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Christmas - Natale - Navidad - Noël 2016

Pope Francis' Homily at Midnight Mass on the Solemnity of the Nativity
St Peter's Basilica - in Arabic, English, French, German, Italian, Polish, Portuguese & Spanish

"“The grace of God has appeared, bringing salvation to all” (Tit 2, 11). The words of the Apostle Paul reveal the mystery of this holy night: the grace of God has appeared, his free gift. In the Child given to us, the love of God is made visible.

It is a night of glory, that glory proclaimed by the angels in Bethlehem and by us in all the world. It is a night of joy, because henceforth and for ever God, the Eternal one, the Infinite one, is God with us: He is not far off, we do not need to search for him in the heavens or in some mystical idea; He is close, He was made man and he will never withdraw from our humanity, which he has made his own. It is a night of light: that light prophesied by Isaiah (cf Is 9, 1), which was to illuminate those who walked in a land of darkness, has appeared and enveloped the shepherds of Bethlehem (cf Lk 2, 9).

The shepherds discover simply that “a child has been born to us” (Is 9, 5) and understand that all this glory, all this joy, all this light, is focused on a single point, the sign that the angel indicated to them: “You will find a child wrapped in swaddling clothes and lying in a manger” (Lk 2, 12). This is the enduring sign for all who would find Jesus. Not just then, but also today. If we want to celebrate Christmas authentically, we need to contemplate this sign: the frail simplicity of a tiny newborn child, the meekness with which he is placed in a manger, the tender affection with which he is wrapped in his swaddling clothes. Here is God.

And with this sign the Gospel reveals to us a paradox: t speaks of the emperor, the governor, the high and mighty of those times, but God does not make himself present there; He does not appear in the noble hall of a royal palace, but in the poverty of a stable; not in glories of appearance but in the simplicity of life; not in power, but in a littleness that surprises. And in order to meet Him we need to go there, where He is: we need to bow down, to humble ourselves, to make ourselves little. The Child who is born challenges us; He calls us to leave the illusions of the ephemeral so as to go to the essential, to renounce our insatiable pretensions, to abandon perennial dissatisfaction and sadness for some thing that we will always be without. We will do well to leave these things so as to rediscover in the simplicity of the God-Child peace, joy, the luminous meaning of life.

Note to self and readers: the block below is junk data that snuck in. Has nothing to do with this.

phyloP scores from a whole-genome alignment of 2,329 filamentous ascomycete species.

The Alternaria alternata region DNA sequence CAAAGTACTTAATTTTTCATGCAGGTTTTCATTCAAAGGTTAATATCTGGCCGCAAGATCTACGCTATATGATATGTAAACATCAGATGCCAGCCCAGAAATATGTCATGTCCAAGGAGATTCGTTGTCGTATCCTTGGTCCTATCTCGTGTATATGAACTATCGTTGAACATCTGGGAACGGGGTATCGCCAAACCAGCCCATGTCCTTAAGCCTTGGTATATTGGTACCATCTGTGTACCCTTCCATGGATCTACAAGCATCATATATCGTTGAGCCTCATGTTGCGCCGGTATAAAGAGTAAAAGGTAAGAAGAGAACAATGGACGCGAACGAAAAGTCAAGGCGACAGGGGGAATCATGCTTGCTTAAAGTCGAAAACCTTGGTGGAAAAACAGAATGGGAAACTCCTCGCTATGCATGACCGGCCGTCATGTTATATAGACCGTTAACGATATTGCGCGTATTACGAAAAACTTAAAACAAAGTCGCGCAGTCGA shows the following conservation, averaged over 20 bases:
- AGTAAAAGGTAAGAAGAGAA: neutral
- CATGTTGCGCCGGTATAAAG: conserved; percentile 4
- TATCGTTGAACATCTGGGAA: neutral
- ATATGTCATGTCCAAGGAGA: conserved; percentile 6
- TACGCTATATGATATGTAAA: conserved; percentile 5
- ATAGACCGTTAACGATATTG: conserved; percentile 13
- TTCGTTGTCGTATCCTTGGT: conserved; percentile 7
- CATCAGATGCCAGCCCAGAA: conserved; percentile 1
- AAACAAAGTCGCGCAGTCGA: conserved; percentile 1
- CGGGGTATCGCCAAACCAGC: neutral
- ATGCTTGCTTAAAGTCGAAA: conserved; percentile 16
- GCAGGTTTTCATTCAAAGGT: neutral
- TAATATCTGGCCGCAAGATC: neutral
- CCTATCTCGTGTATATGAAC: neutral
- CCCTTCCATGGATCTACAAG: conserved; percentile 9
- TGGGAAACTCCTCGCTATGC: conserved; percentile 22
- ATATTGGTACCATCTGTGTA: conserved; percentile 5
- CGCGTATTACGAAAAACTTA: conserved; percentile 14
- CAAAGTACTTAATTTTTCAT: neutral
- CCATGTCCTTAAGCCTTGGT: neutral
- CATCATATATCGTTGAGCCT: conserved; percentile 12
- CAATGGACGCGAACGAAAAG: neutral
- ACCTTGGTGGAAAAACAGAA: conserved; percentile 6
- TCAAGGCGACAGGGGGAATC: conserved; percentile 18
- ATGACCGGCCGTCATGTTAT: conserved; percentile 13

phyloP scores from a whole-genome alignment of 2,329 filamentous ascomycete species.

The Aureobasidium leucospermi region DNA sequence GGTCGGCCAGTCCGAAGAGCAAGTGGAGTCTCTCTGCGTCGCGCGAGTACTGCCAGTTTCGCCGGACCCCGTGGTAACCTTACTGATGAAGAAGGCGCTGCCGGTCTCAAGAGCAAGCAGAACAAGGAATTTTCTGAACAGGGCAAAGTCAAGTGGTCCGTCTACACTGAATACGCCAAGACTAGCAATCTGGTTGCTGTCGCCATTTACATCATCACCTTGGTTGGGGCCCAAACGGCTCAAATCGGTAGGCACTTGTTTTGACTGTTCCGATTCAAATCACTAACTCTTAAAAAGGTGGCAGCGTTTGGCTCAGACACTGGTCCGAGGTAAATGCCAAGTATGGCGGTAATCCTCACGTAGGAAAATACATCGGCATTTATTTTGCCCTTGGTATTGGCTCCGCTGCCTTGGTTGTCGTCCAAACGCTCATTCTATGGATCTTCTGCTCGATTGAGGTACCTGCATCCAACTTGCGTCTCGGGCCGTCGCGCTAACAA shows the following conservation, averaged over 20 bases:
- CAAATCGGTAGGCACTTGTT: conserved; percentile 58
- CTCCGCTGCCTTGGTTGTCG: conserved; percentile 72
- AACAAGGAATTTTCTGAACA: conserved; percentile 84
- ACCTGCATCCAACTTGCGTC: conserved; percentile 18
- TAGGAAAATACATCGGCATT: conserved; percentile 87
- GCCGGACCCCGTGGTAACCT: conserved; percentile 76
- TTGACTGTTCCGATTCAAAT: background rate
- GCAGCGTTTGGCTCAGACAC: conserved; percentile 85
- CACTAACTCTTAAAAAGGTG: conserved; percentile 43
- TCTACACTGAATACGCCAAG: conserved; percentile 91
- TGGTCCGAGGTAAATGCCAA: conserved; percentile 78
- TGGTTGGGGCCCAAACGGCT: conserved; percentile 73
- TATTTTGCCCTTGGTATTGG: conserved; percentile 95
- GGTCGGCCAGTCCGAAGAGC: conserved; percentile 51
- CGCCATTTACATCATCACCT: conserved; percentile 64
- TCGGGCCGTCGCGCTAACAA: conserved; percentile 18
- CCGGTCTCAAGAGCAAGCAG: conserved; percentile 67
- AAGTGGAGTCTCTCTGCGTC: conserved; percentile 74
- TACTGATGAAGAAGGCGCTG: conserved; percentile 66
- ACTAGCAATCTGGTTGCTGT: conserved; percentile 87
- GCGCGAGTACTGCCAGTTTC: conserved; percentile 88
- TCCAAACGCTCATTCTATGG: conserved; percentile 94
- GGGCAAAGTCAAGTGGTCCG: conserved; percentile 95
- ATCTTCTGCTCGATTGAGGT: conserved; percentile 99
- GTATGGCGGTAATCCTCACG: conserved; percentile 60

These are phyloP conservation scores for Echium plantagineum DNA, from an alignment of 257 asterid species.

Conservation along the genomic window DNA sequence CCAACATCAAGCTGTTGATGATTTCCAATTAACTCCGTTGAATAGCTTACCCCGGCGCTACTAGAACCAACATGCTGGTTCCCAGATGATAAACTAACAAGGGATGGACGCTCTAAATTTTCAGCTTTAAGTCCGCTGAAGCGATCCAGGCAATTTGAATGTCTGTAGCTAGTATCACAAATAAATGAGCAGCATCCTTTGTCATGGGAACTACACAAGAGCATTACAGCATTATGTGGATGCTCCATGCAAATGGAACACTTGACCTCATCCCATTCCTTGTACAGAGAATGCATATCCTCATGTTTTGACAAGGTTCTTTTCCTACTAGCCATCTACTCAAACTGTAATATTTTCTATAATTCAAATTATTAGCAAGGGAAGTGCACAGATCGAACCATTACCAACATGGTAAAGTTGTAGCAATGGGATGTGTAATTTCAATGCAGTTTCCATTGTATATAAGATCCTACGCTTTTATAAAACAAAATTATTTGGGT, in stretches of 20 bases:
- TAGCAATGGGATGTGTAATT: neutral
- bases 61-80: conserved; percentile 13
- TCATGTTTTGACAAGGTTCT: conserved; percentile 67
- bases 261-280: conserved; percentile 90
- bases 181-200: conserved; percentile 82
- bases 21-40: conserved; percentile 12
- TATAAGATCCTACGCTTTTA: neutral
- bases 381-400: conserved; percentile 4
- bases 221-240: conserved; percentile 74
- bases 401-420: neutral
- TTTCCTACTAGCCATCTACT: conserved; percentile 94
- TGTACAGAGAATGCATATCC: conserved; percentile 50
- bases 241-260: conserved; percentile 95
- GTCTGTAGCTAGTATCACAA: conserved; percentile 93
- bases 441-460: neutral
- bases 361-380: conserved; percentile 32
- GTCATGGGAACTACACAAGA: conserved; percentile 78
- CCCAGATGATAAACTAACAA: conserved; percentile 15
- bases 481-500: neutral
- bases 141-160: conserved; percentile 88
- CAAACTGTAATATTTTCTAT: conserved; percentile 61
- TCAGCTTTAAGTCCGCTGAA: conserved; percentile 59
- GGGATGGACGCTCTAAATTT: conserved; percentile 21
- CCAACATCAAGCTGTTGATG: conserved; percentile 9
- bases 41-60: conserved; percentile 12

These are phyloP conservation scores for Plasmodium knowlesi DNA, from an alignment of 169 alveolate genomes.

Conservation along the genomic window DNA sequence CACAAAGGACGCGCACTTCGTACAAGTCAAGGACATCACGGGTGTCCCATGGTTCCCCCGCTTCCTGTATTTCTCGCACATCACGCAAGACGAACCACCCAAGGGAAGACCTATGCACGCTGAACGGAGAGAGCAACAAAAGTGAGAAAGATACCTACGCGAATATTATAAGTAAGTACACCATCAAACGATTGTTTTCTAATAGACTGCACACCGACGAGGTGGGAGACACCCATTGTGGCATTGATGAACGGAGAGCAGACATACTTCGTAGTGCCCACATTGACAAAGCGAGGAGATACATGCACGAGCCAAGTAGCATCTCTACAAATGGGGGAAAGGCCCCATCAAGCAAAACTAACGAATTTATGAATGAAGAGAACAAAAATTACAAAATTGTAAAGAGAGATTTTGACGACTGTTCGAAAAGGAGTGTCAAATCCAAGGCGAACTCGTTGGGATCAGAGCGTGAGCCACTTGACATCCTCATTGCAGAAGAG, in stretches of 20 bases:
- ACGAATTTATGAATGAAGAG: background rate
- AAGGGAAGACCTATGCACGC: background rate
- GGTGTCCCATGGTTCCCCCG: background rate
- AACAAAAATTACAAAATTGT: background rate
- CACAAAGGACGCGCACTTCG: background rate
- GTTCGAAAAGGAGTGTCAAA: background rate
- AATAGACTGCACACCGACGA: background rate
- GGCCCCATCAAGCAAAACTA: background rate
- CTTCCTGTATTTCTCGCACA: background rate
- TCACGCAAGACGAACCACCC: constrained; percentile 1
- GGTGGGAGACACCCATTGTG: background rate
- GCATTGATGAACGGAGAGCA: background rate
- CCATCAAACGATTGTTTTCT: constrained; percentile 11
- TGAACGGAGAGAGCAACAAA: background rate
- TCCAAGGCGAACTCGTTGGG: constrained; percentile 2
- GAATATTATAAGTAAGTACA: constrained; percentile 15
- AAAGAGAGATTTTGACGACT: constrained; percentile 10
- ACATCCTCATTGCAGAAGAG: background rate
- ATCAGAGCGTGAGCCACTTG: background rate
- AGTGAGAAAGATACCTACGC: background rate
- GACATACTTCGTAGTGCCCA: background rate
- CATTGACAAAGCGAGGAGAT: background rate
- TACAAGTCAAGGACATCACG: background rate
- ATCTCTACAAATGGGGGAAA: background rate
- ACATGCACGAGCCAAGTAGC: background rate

Let us allow the Child in the manger to challenge us, but let us also be challenged by the children who, today, are not nestling in a crib and caressed by the affection of a mother and father, but lying in squalid “mangers of dignity”: in underground shelter so as to escape the bombing, on the pavements of large cities, at the bottom of a boat overloaded with migrants. Let us allow ourselves to be challenged by the children who are not allowed to be born, by those who cry because no one relieves their hunger, by those who do not hold toys in their hands, but weapons.

The mystery of Christmas, which is light and joy, challenges and unsettles us, because it is at the same time a mystery of hope and of sadness. It carries with it a taste of sadness, inasmuch as love is not accepted, life is discarded. Such was what happened to Joseph and Mary, who found doors closed and placed Jesus in a manger, “because there was no place for them in the inn” (v. 7). Jesus was born rejected by some and with indifference by more. Today too there can be that same indifference, when Christmas becomes a feast where the protagonists are us, rather than Him; when the lights of commerce cast the light of God into the shadows; when we are worried about gifts and remain insensitive to those who are marginalized. This worldliness has taken Christmas hostage; we need to liberate it!

Yet Christmas has above all a taste of hope because, despite our darkness, God’s light shines forth. His gentle light does not frighten us; God, in love with us, attracts us with his tenderness, by being born poor and fragile in our midst, as one of us. He is born in Bethlehem, which means “house of bread”. Thus it seems He wants to tell us that he is born as bread for us; he comes to life so as to give us his life; he comes into our world so as to bring us his love. He does not come to devour and to command, but to nourish and serve. Thus there is a direct thread that connects the manger and the cross, where Jesus will be bread broken: it is the direct thread of love that gives itself and saves us, that gives light to our lives, peace to our hearts.

This was understood, on this night, by the shepherds, who were among the marginalized of those times. But no one is marginalized in the eyes of God and precisely they were the guests at Christmas. Those who were sure of themselves, self-sufficient, were at home with their possessions; the shepherds instead “set out with haste” (cf Lk 2, 16). Tonight let us too be challenged and called by Jesus, let us go to Him with trust, starting from that in which we feel marginalized, starting from our limits, starting from our sins. Let us be touched by the tenderness which saves. Let us draw close to God who makes himself close, let us stop to to look at the crib, let us imagine the birth of Jesus: the light and the peace, the greatest poverty and the rejection. L
et us enter into the true Christmas with the shepherds, let us bring to Jesus that which we are, our marginalizations, our unhealed wounds, our sins. Thus, in Jesus, we will savour the true spirit of Christmas: the beauty of being loved by God. With Mary and Joseph let us stay before the manger, before Jesus who is born as bread for my life. Contemplating his humble and infinite love, let us simply tell him thank you: thank you, because you have done all this for me."